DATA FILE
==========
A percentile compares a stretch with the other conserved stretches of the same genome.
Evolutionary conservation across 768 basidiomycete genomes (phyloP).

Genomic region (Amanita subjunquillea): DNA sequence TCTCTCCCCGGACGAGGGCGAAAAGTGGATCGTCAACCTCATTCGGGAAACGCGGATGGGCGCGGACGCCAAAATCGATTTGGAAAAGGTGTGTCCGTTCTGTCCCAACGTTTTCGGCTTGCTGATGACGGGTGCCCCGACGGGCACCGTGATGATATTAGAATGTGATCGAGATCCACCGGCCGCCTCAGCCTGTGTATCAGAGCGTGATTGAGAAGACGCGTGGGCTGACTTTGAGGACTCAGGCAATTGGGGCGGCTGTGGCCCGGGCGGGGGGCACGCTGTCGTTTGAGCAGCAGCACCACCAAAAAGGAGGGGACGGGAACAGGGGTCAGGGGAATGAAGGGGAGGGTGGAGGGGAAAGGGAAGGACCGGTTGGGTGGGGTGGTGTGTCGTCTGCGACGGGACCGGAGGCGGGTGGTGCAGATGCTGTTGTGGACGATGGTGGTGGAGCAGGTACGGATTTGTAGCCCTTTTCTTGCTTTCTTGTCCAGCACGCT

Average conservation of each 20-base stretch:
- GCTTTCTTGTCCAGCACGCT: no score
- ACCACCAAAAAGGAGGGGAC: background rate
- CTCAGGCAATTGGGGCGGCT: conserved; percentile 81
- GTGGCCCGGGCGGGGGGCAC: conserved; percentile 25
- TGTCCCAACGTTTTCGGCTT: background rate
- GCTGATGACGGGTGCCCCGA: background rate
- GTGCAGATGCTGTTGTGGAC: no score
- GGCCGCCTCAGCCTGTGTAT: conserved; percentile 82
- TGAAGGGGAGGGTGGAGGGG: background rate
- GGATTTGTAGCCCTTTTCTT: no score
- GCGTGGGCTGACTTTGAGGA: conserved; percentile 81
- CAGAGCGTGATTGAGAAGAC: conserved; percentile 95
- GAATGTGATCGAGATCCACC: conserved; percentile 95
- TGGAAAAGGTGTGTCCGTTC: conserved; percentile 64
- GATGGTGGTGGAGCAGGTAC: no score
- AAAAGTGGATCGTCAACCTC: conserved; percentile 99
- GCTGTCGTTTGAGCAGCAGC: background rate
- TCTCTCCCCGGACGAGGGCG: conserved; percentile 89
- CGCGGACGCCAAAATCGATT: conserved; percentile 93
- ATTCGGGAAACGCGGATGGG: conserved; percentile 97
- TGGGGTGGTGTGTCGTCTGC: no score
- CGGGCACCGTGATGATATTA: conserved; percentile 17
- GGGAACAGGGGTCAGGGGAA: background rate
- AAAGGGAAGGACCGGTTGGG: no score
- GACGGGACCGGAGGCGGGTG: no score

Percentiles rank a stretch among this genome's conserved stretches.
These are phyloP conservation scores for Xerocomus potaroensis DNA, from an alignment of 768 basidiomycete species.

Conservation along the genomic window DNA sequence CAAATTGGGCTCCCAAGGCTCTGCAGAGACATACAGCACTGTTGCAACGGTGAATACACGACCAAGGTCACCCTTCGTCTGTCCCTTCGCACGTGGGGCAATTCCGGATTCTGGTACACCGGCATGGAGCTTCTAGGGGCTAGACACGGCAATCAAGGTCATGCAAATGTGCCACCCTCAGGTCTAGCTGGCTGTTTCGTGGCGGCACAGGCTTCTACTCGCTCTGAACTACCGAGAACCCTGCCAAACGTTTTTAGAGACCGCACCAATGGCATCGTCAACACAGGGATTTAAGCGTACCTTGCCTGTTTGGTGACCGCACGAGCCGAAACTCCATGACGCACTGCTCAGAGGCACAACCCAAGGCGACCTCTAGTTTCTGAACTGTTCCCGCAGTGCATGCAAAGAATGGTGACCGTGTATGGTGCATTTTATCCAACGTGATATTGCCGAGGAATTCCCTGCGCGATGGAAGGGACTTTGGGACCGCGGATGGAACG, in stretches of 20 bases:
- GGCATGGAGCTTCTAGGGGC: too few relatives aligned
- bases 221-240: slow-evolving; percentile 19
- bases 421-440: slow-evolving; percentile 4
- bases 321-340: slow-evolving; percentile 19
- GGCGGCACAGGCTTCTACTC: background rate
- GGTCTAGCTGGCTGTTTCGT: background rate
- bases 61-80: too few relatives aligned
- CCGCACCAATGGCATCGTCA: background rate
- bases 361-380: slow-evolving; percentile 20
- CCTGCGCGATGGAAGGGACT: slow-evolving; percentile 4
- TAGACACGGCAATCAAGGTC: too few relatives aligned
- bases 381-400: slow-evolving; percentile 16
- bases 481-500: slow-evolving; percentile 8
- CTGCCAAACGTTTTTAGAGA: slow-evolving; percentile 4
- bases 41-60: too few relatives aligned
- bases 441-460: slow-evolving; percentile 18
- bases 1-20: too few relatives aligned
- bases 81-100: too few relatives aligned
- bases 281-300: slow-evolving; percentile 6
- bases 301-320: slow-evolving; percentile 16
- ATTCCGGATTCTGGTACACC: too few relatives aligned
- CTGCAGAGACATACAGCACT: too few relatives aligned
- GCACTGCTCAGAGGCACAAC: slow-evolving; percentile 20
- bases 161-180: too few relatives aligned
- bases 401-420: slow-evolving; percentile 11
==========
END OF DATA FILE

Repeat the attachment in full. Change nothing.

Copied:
A percentile compares a stretch with the other conserved stretches of the same genome.
Evolutionary conservation across 768 basidiomycete genomes (phyloP).

Genomic region (Amanita subjunquillea): DNA sequence TCTCTCCCCGGACGAGGGCGAAAAGTGGATCGTCAACCTCATTCGGGAAACGCGGATGGGCGCGGACGCCAAAATCGATTTGGAAAAGGTGTGTCCGTTCTGTCCCAACGTTTTCGGCTTGCTGATGACGGGTGCCCCGACGGGCACCGTGATGATATTAGAATGTGATCGAGATCCACCGGCCGCCTCAGCCTGTGTATCAGAGCGTGATTGAGAAGACGCGTGGGCTGACTTTGAGGACTCAGGCAATTGGGGCGGCTGTGGCCCGGGCGGGGGGCACGCTGTCGTTTGAGCAGCAGCACCACCAAAAAGGAGGGGACGGGAACAGGGGTCAGGGGAATGAAGGGGAGGGTGGAGGGGAAAGGGAAGGACCGGTTGGGTGGGGTGGTGTGTCGTCTGCGACGGGACCGGAGGCGGGTGGTGCAGATGCTGTTGTGGACGATGGTGGTGGAGCAGGTACGGATTTGTAGCCCTTTTCTTGCTTTCTTGTCCAGCACGCT

Average conservation of each 20-base stretch:
- GCTTTCTTGTCCAGCACGCT: no score
- ACCACCAAAAAGGAGGGGAC: background rate
- CTCAGGCAATTGGGGCGGCT: conserved; percentile 81
- GTGGCCCGGGCGGGGGGCAC: conserved; percentile 25
- TGTCCCAACGTTTTCGGCTT: background rate
- GCTGATGACGGGTGCCCCGA: background rate
- GTGCAGATGCTGTTGTGGAC: no score
- GGCCGCCTCAGCCTGTGTAT: conserved; percentile 82
- TGAAGGGGAGGGTGGAGGGG: background rate
- GGATTTGTAGCCCTTTTCTT: no score
- GCGTGGGCTGACTTTGAGGA: conserved; percentile 81
- CAGAGCGTGATTGAGAAGAC: conserved; percentile 95
- GAATGTGATCGAGATCCACC: conserved; percentile 95
- TGGAAAAGGTGTGTCCGTTC: conserved; percentile 64
- GATGGTGGTGGAGCAGGTAC: no score
- AAAAGTGGATCGTCAACCTC: conserved; percentile 99
- GCTGTCGTTTGAGCAGCAGC: background rate
- TCTCTCCCCGGACGAGGGCG: conserved; percentile 89
- CGCGGACGCCAAAATCGATT: conserved; percentile 93
- ATTCGGGAAACGCGGATGGG: conserved; percentile 97
- TGGGGTGGTGTGTCGTCTGC: no score
- CGGGCACCGTGATGATATTA: conserved; percentile 17
- GGGAACAGGGGTCAGGGGAA: background rate
- AAAGGGAAGGACCGGTTGGG: no score
- GACGGGACCGGAGGCGGGTG: no score

Percentiles rank a stretch among this genome's conserved stretches.
These are phyloP conservation scores for Xerocomus potaroensis DNA, from an alignment of 768 basidiomycete species.

Conservation along the genomic window DNA sequence CAAATTGGGCTCCCAAGGCTCTGCAGAGACATACAGCACTGTTGCAACGGTGAATACACGACCAAGGTCACCCTTCGTCTGTCCCTTCGCACGTGGGGCAATTCCGGATTCTGGTACACCGGCATGGAGCTTCTAGGGGCTAGACACGGCAATCAAGGTCATGCAAATGTGCCACCCTCAGGTCTAGCTGGCTGTTTCGTGGCGGCACAGGCTTCTACTCGCTCTGAACTACCGAGAACCCTGCCAAACGTTTTTAGAGACCGCACCAATGGCATCGTCAACACAGGGATTTAAGCGTACCTTGCCTGTTTGGTGACCGCACGAGCCGAAACTCCATGACGCACTGCTCAGAGGCACAACCCAAGGCGACCTCTAGTTTCTGAACTGTTCCCGCAGTGCATGCAAAGAATGGTGACCGTGTATGGTGCATTTTATCCAACGTGATATTGCCGAGGAATTCCCTGCGCGATGGAAGGGACTTTGGGACCGCGGATGGAACG, in stretches of 20 bases:
- GGCATGGAGCTTCTAGGGGC: too few relatives aligned
- bases 221-240: slow-evolving; percentile 19
- bases 421-440: slow-evolving; percentile 4
- bases 321-340: slow-evolving; percentile 19
- GGCGGCACAGGCTTCTACTC: background rate
- GGTCTAGCTGGCTGTTTCGT: background rate
- bases 61-80: too few relatives aligned
- CCGCACCAATGGCATCGTCA: background rate
- bases 361-380: slow-evolving; percentile 20
- CCTGCGCGATGGAAGGGACT: slow-evolving; percentile 4
- TAGACACGGCAATCAAGGTC: too few relatives aligned
- bases 381-400: slow-evolving; percentile 16
- bases 481-500: slow-evolving; percentile 8
- CTGCCAAACGTTTTTAGAGA: slow-evolving; percentile 4
- bases 41-60: too few relatives aligned
- bases 441-460: slow-evolving; percentile 18
- bases 1-20: too few relatives aligned
- bases 81-100: too few relatives aligned
- bases 281-300: slow-evolving; percentile 6
- bases 301-320: slow-evolving; percentile 16
- ATTCCGGATTCTGGTACACC: too few relatives aligned
- CTGCAGAGACATACAGCACT: too few relatives aligned
- GCACTGCTCAGAGGCACAAC: slow-evolving; percentile 20
- bases 161-180: too few relatives aligned
- bases 401-420: slow-evolving; percentile 11